One reform bill did make significant headway, though. SB 118, by Sen. Linda Coleman-Madison, would have streamlined the process for people returning from prison to regain their right to vote. This bill also would have removed the requirement to pay fines and fees to regain the right to vote. That requirement is effectively a poll tax and prevents many Alabamians from full participation in civic life.
But in order to advance the bill through the Senate, the anti-poll tax provision was stripped out after it became clear that the bill would not pass without removing it. And even after the Senate passed SB 118, the House CC&E Committee failed to advance it further.
Through nearly the entire session, the voting rights issue remained fairly stalemated. Voting rights advocates found their bills slowed and killed by legislators hostile to expanding voter access, and voting rights opponents found their bills stalled because of ardent public opposition to new restrictions.
Legislature forces through anti-democratic, racist bill at end of session
Unfortunately, on the last night of the session, SB 235 / HB 285, sponsored by Sen. Dan Roberts and Rep. Wes Allen, respectively, passed the Senate, the final step it needed for legislative passage. This bill prohibits curbside voting, even though no jurisdictions offered curbside voting in the 2020 election cycle.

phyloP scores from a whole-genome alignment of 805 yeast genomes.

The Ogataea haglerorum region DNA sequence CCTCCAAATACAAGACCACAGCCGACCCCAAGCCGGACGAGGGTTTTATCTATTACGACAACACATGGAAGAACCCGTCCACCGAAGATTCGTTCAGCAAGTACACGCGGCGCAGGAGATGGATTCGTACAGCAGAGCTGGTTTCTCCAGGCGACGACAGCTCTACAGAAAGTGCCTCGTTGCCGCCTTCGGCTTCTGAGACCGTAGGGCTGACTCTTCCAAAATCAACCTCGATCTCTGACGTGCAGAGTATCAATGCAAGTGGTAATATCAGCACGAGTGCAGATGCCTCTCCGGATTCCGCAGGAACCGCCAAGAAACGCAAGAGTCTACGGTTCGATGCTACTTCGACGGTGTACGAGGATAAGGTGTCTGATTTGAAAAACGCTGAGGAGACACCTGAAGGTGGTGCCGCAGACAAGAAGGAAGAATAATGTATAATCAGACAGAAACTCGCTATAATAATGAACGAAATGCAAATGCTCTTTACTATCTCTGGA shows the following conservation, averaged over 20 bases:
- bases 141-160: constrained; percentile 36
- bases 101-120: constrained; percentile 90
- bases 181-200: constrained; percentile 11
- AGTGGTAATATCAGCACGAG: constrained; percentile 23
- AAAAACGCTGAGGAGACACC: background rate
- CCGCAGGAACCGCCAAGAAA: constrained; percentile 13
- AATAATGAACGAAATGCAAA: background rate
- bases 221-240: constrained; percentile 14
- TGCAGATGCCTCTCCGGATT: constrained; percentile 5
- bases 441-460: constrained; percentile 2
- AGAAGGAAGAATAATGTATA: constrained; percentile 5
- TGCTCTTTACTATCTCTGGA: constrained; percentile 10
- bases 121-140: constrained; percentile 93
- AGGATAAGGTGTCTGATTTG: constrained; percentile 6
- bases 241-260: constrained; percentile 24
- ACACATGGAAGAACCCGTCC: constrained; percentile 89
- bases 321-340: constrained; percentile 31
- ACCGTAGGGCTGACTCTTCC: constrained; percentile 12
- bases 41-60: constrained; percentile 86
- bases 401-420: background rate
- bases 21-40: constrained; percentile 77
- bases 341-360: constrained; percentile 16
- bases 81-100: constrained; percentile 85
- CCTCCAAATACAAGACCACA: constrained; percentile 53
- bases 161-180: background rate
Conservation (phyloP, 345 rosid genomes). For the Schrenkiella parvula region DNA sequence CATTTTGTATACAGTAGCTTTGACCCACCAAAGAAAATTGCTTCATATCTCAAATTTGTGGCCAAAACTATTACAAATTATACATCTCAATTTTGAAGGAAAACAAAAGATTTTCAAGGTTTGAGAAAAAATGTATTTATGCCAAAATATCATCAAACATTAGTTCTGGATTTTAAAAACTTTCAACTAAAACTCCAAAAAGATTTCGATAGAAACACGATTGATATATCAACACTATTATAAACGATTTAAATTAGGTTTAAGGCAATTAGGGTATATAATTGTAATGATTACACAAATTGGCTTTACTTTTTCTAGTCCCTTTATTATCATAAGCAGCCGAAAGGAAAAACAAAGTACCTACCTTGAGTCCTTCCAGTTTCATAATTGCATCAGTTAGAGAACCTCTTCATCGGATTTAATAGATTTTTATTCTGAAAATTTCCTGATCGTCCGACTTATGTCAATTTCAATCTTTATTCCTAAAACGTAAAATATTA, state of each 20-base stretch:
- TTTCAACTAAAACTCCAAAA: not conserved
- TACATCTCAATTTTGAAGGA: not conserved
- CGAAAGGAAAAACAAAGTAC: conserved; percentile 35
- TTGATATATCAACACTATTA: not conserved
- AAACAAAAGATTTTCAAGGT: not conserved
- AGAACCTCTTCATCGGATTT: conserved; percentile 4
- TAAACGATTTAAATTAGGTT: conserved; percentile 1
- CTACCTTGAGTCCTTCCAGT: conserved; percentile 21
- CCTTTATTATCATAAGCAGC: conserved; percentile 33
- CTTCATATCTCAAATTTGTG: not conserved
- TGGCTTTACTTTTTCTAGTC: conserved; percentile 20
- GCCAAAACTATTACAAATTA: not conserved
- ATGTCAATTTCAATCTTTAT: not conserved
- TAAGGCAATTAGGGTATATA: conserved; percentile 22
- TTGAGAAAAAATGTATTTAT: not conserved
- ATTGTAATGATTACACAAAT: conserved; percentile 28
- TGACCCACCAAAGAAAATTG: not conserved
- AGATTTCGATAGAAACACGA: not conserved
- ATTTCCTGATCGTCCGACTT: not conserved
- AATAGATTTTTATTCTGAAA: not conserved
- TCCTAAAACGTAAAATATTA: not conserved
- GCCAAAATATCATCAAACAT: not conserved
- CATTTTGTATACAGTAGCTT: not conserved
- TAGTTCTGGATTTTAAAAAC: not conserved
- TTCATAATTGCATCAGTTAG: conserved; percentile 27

This bill directly furthers the false conspiracy theories surrounding the 2020 election. The 2020 Alabama general election saw no accusations of systemic problems for voters, no accusations of election fraud, and no curbside voting available for the public. And during the initial Senate debate on SB 235, even senators who ended up voting for it admitted it was unnecessary because curbside voting was unavailable, because the recent election was secure, and because the Secretary of State’s office prohibited the practice by rule already.
Further, SB 235’s passage will almost inevitably get the state sued, and the state should lose the lawsuit. In passing this bill, the Legislature has inscribed in the state code that Alabama refuses to grant accommodations to voters with disabilities, older voters, and pregnant voters.
While polling places are required to be accessible to voters with disabilities, too many Alabama polling places fail to meet that legal obligation. Allowing election officials to meet those voters at the curb is a way to meet the needs of voters who can’t access their designated polling place on election day. Sen. Bobby Singleton introduced SB 377 to remedy this looming legal problem, but this bill was voted down in committee 1-8 along straight party lines.